Apr 012010
 

The post It Ain’t No Repeated Addition by Devlin launched a math war over the definition of multiplication. Here’s an excerpt from that post:

“Multiplication simply is not repeated addition, and telling young pupils it is inevitably leads to problems when they subsequently learn that it is not. Multiplication of natural numbers certainly gives the same result as repeated addition, but that does not make it the same. Riding my bicycle gets me to my office in about the same time as taking my car, but the two processes are very different. Telling students falsehoods on the assumption that they can be corrected later is rarely a good idea. And telling them that multiplication is repeated addition definitely requires undoing later.”

What is multiplication?

Multiplication is repeated addition is definitely not correct. Counterexample: 1/2 x 1/4. Try also doing it with integers like -5 x -4 (not that you need two counterexamples to reject a statement). But is it correct to say that in the set of whole numbers multiplication is repeated addition? I think not. You can get the result by repeated addition for this set of number yes, but that does not make repeated addition a definition of multiplication. An operation is not defined by the strategy of getting its result.

But, should teachers in the grades stop telling pupils that multiplication is repeated addition? YES! In fact, they should refrain from telling pupils any rule at all. The pupils are perfectly capable of figuring things like these by themselves given the right task/activity and good facilitation by the teacher.

And let us suppose that students get this conception that multiplication is repeated addition, is there really a problem? Their world revolve around whole numbers so it’s only logical that this will be their understanding of it. Generalizing is a natural human tendency. Something must be wrong if they will not make this connection between multiplication and addition.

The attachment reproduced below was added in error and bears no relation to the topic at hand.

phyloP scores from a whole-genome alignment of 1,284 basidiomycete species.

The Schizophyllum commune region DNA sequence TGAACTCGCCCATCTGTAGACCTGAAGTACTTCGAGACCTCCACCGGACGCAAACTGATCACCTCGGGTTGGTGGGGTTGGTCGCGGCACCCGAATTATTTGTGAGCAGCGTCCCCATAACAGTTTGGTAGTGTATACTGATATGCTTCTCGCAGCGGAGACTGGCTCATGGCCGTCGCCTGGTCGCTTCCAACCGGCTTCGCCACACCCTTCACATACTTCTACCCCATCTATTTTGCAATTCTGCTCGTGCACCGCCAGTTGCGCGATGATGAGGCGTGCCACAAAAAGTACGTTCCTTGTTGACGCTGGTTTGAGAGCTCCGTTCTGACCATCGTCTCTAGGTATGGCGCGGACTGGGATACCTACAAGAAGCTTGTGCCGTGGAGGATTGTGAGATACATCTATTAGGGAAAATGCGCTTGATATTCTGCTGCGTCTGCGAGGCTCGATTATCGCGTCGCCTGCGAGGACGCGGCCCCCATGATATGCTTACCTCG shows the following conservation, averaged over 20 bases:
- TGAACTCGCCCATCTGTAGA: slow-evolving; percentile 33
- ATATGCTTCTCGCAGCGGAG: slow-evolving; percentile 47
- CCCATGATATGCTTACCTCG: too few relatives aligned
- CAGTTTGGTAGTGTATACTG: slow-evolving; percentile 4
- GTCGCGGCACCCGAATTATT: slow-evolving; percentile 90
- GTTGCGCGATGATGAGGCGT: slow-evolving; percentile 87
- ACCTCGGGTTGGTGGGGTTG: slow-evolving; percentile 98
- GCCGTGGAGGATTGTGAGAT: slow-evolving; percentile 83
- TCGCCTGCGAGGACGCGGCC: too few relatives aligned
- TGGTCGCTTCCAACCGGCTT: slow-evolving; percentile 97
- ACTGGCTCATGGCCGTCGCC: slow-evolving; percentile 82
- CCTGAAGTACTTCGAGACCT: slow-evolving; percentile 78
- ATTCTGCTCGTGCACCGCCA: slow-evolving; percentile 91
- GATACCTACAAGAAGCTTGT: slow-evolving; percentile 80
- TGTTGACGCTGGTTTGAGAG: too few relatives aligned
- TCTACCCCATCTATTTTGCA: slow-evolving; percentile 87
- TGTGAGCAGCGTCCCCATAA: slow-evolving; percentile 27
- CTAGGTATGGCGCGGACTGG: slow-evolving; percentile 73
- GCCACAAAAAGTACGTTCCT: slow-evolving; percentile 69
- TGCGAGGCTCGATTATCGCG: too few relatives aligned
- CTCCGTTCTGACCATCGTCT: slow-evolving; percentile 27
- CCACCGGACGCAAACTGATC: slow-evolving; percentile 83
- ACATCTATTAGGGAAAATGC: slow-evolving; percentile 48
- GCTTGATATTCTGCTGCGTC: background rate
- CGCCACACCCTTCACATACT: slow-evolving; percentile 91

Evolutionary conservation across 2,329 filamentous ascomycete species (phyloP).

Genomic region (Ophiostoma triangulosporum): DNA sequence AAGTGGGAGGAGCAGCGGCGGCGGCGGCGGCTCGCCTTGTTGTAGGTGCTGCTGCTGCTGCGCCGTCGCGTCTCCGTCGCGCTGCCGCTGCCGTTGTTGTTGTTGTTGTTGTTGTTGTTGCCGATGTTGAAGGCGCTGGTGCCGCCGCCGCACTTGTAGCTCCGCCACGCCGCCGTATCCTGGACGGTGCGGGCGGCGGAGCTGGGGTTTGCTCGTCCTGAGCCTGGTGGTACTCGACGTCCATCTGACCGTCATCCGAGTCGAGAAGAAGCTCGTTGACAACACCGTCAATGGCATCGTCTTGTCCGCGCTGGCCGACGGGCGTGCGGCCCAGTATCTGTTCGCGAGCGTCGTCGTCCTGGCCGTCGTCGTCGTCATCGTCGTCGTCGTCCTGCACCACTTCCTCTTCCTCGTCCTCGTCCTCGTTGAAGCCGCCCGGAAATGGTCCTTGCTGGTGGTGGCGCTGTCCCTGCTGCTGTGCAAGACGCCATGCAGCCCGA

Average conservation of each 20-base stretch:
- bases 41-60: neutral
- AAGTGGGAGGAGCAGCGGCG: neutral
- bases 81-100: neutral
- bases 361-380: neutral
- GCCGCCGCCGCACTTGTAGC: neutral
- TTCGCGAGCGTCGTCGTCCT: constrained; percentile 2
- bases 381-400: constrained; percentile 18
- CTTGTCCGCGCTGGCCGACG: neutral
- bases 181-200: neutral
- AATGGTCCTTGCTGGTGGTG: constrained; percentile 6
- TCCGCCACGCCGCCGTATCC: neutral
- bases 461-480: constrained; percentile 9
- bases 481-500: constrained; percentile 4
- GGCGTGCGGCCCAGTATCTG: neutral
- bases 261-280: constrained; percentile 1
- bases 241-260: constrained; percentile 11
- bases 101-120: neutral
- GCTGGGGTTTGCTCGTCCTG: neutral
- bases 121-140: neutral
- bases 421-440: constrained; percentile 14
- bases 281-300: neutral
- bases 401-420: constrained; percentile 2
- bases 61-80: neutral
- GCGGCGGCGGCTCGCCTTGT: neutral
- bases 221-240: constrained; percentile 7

What is wrong with “undoing” later? Mathematics is man-made and there’s also a lot of trial and error part in its development. That is why  “undoing” and rejection by counterexample are legitimate processes . And, isn’t ‘undoing’ part of teaching? Good teachers are those who can find out or know what they should be ‘undoing’ when they teach mathematics. ‘Multiplication is repeated addition’ is only one of  many ‘over-generalizations’ pupils will make that teachers need to carefully undo later. There’s “when you multiply, you make it bigger”, or “the sum of two numbers is always bigger than any of the two you added”, etc. One way to prevent an over-generalization is to offer a counterexample. But where will you get that counterexample when their math still revolves around the world of whole numbers!

As teachers, don’t we all love that part of teaching where we challenge students’ assumptions? I’m not saying that we should deliberately lead pupils to over-generalizations so we have something to undo later. For example, we don’t lead them to “division is repeated subtraction”? Most of the time oversimplifying mathematics is not a good idea.

Click link to know what others say about multiplication is not repeated addition.

Fractal as multiplication model

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  11 Responses to “Math War over Multiplication”

Comments (6) Pingbacks (5)
  1.  

    I’m so impressed with your explanations about multiplication. Children need to understand it all. If only memorizing correct answers, they are likely to have trouble with all future math.

    I’m retired now but taught for many years. Please see my four models of multiplication that I taught to my advanced first and second grade, a combined class. They loved the exercises and did very well.

    http://peggybroadbent.com/blog/index.php?s=Models+of+Multiplication

  2.  

    Great article, very thought provoking! It always occurs to me that when people criticise the teachers over-simplifying concepts that we’ve been doing it since time began and the very people who knock it were actually educated that way! I guess if you believe in a Piaget view of learning that this is totally acceptable with pupils recreating their conceptual models of ideas each time they are challenged by a counterexample. You can’t build Rome in a day and they didn’t finish the design before they’d started building.

  3.  

    Number Sense – A new iPhone app for kids between ages 4 to 8 years that will keep the little ones entertained while developing their basic math skills, improving their concentration and inculcating a liking for Mathematics.

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